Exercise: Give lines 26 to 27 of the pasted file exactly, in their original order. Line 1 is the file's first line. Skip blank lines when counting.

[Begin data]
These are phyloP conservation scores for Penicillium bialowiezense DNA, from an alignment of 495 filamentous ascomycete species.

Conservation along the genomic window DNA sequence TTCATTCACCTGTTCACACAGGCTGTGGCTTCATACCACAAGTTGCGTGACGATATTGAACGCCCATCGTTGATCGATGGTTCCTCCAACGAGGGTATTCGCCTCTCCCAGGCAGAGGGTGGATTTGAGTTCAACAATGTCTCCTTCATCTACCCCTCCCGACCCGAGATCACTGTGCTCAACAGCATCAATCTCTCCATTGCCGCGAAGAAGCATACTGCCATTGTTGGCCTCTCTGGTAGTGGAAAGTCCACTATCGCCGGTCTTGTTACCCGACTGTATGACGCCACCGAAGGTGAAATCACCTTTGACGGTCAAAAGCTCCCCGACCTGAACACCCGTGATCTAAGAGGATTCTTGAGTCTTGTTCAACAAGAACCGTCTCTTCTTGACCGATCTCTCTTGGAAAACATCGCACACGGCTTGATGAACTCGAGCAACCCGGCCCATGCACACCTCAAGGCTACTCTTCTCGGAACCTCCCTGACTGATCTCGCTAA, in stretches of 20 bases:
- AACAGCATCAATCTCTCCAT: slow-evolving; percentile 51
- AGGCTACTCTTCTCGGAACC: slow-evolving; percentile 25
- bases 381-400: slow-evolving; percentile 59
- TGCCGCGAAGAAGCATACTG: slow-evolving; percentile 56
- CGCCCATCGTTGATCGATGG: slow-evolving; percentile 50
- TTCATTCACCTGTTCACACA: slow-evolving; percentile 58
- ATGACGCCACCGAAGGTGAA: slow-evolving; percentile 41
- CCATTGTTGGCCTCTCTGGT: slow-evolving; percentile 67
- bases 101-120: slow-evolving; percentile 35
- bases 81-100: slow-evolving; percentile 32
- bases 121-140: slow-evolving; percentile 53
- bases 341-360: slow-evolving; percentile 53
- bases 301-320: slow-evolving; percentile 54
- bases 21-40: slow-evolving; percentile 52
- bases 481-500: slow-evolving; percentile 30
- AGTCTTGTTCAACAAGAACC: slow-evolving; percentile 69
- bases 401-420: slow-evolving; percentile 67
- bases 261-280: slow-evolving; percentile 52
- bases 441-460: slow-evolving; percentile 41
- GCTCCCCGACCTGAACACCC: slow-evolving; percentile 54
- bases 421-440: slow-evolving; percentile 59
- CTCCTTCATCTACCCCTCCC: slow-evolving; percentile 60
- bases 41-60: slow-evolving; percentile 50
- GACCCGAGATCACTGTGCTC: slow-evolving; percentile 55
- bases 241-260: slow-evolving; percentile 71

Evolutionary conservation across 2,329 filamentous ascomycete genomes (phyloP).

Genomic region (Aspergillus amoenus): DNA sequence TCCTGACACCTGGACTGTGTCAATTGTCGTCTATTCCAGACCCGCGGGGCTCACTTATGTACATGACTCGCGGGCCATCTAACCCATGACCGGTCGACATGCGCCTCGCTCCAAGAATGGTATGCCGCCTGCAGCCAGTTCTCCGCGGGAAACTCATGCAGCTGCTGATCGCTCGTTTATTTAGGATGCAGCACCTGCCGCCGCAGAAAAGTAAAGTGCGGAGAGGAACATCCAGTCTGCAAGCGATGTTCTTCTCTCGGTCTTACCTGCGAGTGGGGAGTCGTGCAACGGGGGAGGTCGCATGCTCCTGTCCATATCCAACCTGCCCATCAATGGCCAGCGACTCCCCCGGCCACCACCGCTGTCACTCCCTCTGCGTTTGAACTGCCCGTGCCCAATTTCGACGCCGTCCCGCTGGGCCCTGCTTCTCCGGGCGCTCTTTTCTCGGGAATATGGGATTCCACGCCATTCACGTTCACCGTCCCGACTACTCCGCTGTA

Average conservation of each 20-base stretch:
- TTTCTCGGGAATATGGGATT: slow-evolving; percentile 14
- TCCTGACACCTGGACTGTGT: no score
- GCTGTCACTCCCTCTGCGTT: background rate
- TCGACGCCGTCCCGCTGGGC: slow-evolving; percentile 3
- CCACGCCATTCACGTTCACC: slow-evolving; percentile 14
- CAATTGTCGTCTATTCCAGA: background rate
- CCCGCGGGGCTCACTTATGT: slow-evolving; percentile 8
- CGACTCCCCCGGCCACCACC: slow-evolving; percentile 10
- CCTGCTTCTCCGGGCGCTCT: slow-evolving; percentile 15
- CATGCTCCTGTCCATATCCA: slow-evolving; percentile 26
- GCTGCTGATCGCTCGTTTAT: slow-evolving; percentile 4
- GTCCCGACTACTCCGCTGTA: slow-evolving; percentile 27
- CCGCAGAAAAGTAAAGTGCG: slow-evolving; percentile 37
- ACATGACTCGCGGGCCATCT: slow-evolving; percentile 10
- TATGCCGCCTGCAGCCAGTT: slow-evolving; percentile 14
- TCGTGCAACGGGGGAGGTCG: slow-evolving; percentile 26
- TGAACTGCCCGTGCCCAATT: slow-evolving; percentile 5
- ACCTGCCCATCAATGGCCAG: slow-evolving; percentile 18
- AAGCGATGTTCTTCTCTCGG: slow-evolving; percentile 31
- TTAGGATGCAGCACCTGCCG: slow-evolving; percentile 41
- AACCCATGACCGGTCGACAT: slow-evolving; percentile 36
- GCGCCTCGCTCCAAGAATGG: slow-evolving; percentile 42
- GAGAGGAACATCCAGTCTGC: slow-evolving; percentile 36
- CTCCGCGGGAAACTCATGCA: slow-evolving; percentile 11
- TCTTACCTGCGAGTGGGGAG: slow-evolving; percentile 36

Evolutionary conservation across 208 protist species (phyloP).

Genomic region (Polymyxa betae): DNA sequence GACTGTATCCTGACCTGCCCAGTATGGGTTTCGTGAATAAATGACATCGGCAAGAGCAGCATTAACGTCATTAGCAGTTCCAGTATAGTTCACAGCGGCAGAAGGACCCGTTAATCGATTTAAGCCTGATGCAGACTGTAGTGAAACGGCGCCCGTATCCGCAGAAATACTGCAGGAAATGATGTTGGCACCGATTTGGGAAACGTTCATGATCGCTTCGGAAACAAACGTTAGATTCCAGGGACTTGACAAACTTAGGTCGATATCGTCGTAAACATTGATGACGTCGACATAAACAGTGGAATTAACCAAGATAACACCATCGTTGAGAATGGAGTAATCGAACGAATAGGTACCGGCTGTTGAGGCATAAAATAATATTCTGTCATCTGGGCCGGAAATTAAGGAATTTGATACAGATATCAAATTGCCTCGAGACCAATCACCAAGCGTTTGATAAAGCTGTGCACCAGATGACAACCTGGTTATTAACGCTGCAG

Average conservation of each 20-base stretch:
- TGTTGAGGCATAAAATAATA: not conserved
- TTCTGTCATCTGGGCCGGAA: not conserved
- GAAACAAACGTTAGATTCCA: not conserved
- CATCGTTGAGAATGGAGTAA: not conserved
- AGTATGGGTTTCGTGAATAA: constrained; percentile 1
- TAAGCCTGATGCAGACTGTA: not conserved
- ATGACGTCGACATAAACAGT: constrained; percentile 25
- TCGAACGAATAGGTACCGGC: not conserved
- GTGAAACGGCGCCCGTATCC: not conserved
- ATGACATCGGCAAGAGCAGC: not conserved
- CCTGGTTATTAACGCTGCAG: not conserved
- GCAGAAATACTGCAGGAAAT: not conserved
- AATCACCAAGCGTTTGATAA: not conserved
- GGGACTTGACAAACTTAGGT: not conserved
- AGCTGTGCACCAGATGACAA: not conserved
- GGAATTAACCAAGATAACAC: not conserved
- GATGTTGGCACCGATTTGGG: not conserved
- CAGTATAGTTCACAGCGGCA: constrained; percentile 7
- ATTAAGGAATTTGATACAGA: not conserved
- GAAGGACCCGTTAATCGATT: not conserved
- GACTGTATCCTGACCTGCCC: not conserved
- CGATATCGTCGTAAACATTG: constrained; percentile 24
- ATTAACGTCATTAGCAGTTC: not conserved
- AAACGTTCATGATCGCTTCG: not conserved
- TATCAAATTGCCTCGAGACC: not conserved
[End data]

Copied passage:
- GACCCGAGATCACTGTGCTC: slow-evolving; percentile 55
- bases 241-260: slow-evolving; percentile 71